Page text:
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Economist Dambisa Moyo says governments will play a bigger role in the economy

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Key Points
  • Across the world, governments have funneled record amounts of money directly to companies and workers in recent months as economies shut down during the pandemic. 
  • "It's absolutely the case in my mind where government is big and is going to get bigger," economist Dambisa Moyo told CNBC.
  • Moyo warned governments were already facing budget constraints before the pandemic.

Governments around the world have taken drastic steps to contain the economic damage from the coronavirus pandemic.

As countries are starting to reopen, the role of government is set to become even more far-reaching, according to economist and bestselling author Dambisa Moyo.

"It's absolutely the case in my mind where government is big and is going to get bigger," Moyo told CNBC. "I think government is going to also have not just a bigger role but a more important role in terms of the economy both in terms of an arbiter of capital and labor." 

Across the world, governments have funneled record amounts of money directly to companies and workers in recent months as economies shut down during the pandemic.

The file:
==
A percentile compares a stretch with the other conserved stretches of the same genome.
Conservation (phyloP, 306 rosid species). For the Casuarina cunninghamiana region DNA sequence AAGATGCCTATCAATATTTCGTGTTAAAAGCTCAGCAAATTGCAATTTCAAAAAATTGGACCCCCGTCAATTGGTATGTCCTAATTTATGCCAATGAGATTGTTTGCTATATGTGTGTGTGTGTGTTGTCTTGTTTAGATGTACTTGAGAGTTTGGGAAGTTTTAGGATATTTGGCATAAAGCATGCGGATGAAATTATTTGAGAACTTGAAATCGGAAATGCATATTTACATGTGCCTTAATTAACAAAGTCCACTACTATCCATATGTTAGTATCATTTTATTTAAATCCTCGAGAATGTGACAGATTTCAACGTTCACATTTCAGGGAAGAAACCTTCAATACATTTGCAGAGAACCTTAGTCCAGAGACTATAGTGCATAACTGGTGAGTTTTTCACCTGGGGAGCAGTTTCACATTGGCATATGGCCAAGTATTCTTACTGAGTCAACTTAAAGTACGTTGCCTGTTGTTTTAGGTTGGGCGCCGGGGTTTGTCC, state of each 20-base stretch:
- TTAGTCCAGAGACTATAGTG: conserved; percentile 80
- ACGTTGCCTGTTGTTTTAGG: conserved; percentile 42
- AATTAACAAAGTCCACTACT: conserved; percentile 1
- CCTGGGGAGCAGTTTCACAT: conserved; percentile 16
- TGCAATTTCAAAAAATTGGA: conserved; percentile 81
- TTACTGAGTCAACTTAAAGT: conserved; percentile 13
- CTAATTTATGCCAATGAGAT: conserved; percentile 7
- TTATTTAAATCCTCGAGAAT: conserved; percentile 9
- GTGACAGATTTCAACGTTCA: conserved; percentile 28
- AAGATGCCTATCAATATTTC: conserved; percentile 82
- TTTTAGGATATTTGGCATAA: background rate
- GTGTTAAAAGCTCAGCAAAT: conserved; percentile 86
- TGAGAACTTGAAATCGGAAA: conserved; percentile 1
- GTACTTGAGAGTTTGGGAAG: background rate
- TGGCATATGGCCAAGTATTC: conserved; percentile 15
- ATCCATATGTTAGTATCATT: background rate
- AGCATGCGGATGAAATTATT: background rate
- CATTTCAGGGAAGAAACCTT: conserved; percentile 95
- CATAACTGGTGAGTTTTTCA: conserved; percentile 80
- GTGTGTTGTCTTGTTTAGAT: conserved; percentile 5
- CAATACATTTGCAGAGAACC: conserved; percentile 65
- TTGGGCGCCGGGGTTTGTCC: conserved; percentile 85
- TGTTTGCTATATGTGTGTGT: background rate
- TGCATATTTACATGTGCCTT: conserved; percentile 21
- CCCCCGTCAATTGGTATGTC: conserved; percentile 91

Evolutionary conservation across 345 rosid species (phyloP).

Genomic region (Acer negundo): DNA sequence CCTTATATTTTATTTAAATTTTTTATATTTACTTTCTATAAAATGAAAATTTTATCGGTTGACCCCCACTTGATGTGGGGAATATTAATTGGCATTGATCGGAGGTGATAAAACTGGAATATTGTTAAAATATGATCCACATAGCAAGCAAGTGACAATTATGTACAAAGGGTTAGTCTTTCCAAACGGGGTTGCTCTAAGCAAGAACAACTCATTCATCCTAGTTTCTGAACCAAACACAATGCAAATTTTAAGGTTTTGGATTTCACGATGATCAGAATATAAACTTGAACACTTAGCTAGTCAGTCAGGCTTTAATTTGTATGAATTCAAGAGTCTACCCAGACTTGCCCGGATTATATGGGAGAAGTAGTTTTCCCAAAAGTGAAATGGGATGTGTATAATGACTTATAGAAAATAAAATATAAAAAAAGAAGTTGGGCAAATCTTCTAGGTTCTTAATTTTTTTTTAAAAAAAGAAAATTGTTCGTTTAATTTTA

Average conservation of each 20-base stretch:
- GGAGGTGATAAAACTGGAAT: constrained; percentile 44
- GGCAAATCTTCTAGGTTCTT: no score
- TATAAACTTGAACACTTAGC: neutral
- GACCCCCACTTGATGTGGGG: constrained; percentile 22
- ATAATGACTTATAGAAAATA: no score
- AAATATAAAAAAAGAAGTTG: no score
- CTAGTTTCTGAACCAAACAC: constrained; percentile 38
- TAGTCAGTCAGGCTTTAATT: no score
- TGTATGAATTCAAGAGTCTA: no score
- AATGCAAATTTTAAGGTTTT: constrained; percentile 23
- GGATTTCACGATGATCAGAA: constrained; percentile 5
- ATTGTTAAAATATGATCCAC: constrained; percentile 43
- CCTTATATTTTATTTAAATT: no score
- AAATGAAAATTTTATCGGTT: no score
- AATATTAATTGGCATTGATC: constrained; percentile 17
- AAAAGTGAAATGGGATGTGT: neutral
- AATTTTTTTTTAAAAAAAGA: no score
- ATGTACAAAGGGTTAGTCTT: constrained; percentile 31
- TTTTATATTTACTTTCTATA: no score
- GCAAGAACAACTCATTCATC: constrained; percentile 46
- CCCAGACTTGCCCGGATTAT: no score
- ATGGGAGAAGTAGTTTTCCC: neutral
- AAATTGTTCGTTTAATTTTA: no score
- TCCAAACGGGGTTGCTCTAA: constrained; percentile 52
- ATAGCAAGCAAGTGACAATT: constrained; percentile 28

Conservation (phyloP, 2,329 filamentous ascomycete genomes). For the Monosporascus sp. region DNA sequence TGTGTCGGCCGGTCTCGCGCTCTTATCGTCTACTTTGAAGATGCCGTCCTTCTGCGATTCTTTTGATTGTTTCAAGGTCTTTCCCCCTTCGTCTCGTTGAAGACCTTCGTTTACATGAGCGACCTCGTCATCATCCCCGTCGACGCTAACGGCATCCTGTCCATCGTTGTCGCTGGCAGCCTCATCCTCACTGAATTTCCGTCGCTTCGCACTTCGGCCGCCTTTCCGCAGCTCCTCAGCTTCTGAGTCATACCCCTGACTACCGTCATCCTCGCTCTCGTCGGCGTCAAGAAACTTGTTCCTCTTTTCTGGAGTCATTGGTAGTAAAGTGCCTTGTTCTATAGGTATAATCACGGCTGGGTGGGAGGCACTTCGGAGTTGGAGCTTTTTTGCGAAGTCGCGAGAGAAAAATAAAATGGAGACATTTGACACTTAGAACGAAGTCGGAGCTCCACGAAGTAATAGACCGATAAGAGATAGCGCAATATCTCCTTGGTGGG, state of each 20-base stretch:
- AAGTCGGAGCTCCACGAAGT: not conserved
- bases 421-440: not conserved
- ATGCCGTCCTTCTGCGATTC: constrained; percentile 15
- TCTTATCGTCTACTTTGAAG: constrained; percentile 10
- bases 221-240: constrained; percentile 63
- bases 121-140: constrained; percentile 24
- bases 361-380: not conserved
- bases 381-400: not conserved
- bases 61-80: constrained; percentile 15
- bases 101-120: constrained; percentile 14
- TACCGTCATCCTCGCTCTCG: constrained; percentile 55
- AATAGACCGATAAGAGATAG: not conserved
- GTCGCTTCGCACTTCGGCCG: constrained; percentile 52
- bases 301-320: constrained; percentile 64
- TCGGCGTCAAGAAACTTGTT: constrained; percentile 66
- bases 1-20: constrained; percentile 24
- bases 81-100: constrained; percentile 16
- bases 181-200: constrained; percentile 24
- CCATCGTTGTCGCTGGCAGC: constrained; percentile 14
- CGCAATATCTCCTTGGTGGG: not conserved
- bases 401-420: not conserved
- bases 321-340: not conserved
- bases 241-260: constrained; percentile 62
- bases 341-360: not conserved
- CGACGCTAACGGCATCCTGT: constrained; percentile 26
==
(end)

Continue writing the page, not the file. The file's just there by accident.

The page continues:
Congress has allocated nearly $3 trillion in economic relief through programs such as stimulus checks, unemployment insurance, bailouts and loans for small businesses. The European Union unveiled an $826.5 billion recovery fund in May that will provide grants directly to countries, while the U.K. has authorized hundreds of billions in government loans to small and large firms. 

While many economists agree massive fiscal stimulus has been necessary to help curb an unparalleled economic crisis, Moyo added governments were already facing budget constraints before the pandemic.

 "There needs to be a bit more sharper thinking about what we're doing," she said. "It seems to me that we can't all just defer to government given their own fiscal constraints."

At the same time, Moyo said, industries such as banking, technology, airlines and pharmaceuticals have become more concentrated. She urged governments and firms to work together to address longer-term structural challenges such as infrastructure funding.

"I think it's really going to be important to try and engage the private sector as we've done before, but really help get the private sector involved in a manner that's not just for the financial shareholder," she said.

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